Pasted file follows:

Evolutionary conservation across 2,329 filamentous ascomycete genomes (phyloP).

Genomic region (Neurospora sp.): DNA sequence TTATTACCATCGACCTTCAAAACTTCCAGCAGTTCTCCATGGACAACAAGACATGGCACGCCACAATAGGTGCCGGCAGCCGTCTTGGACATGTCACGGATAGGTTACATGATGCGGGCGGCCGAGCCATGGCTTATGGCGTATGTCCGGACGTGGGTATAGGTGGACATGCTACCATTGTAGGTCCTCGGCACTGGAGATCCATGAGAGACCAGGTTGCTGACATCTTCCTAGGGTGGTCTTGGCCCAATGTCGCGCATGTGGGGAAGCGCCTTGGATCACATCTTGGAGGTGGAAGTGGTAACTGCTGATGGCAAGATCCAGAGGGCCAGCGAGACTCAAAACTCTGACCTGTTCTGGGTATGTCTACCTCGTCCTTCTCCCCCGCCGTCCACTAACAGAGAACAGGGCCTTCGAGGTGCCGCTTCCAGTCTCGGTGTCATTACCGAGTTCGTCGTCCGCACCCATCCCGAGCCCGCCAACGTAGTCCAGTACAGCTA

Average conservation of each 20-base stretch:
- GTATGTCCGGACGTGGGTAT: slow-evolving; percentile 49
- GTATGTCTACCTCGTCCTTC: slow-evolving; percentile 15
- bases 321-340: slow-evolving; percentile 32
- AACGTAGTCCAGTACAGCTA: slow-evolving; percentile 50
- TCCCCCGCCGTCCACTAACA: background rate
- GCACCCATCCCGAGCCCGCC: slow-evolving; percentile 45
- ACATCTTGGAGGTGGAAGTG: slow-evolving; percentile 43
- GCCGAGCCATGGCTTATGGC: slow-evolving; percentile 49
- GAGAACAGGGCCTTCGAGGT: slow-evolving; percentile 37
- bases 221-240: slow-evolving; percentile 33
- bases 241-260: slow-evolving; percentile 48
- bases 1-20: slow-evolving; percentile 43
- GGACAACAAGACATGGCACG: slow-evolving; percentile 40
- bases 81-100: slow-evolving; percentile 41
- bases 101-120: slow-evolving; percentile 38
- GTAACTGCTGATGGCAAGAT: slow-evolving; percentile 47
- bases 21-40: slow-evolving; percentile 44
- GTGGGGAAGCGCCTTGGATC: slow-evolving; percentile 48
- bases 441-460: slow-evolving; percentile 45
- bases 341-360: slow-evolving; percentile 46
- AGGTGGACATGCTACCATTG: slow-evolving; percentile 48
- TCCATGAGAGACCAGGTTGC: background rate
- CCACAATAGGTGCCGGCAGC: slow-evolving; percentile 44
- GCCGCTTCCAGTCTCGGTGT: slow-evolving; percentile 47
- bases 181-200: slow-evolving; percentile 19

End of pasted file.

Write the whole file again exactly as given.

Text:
Evolutionary conservation across 2,329 filamentous ascomycete genomes (phyloP).

Genomic region (Neurospora sp.): DNA sequence TTATTACCATCGACCTTCAAAACTTCCAGCAGTTCTCCATGGACAACAAGACATGGCACGCCACAATAGGTGCCGGCAGCCGTCTTGGACATGTCACGGATAGGTTACATGATGCGGGCGGCCGAGCCATGGCTTATGGCGTATGTCCGGACGTGGGTATAGGTGGACATGCTACCATTGTAGGTCCTCGGCACTGGAGATCCATGAGAGACCAGGTTGCTGACATCTTCCTAGGGTGGTCTTGGCCCAATGTCGCGCATGTGGGGAAGCGCCTTGGATCACATCTTGGAGGTGGAAGTGGTAACTGCTGATGGCAAGATCCAGAGGGCCAGCGAGACTCAAAACTCTGACCTGTTCTGGGTATGTCTACCTCGTCCTTCTCCCCCGCCGTCCACTAACAGAGAACAGGGCCTTCGAGGTGCCGCTTCCAGTCTCGGTGTCATTACCGAGTTCGTCGTCCGCACCCATCCCGAGCCCGCCAACGTAGTCCAGTACAGCTA

Average conservation of each 20-base stretch:
- GTATGTCCGGACGTGGGTAT: slow-evolving; percentile 49
- GTATGTCTACCTCGTCCTTC: slow-evolving; percentile 15
- bases 321-340: slow-evolving; percentile 32
- AACGTAGTCCAGTACAGCTA: slow-evolving; percentile 50
- TCCCCCGCCGTCCACTAACA: background rate
- GCACCCATCCCGAGCCCGCC: slow-evolving; percentile 45
- ACATCTTGGAGGTGGAAGTG: slow-evolving; percentile 43
- GCCGAGCCATGGCTTATGGC: slow-evolving; percentile 49
- GAGAACAGGGCCTTCGAGGT: slow-evolving; percentile 37
- bases 221-240: slow-evolving; percentile 33
- bases 241-260: slow-evolving; percentile 48
- bases 1-20: slow-evolving; percentile 43
- GGACAACAAGACATGGCACG: slow-evolving; percentile 40
- bases 81-100: slow-evolving; percentile 41
- bases 101-120: slow-evolving; percentile 38
- GTAACTGCTGATGGCAAGAT: slow-evolving; percentile 47
- bases 21-40: slow-evolving; percentile 44
- GTGGGGAAGCGCCTTGGATC: slow-evolving; percentile 48
- bases 441-460: slow-evolving; percentile 45
- bases 341-360: slow-evolving; percentile 46
- AGGTGGACATGCTACCATTG: slow-evolving; percentile 48
- TCCATGAGAGACCAGGTTGC: background rate
- CCACAATAGGTGCCGGCAGC: slow-evolving; percentile 44
- GCCGCTTCCAGTCTCGGTGT: slow-evolving; percentile 47
- bases 181-200: slow-evolving; percentile 19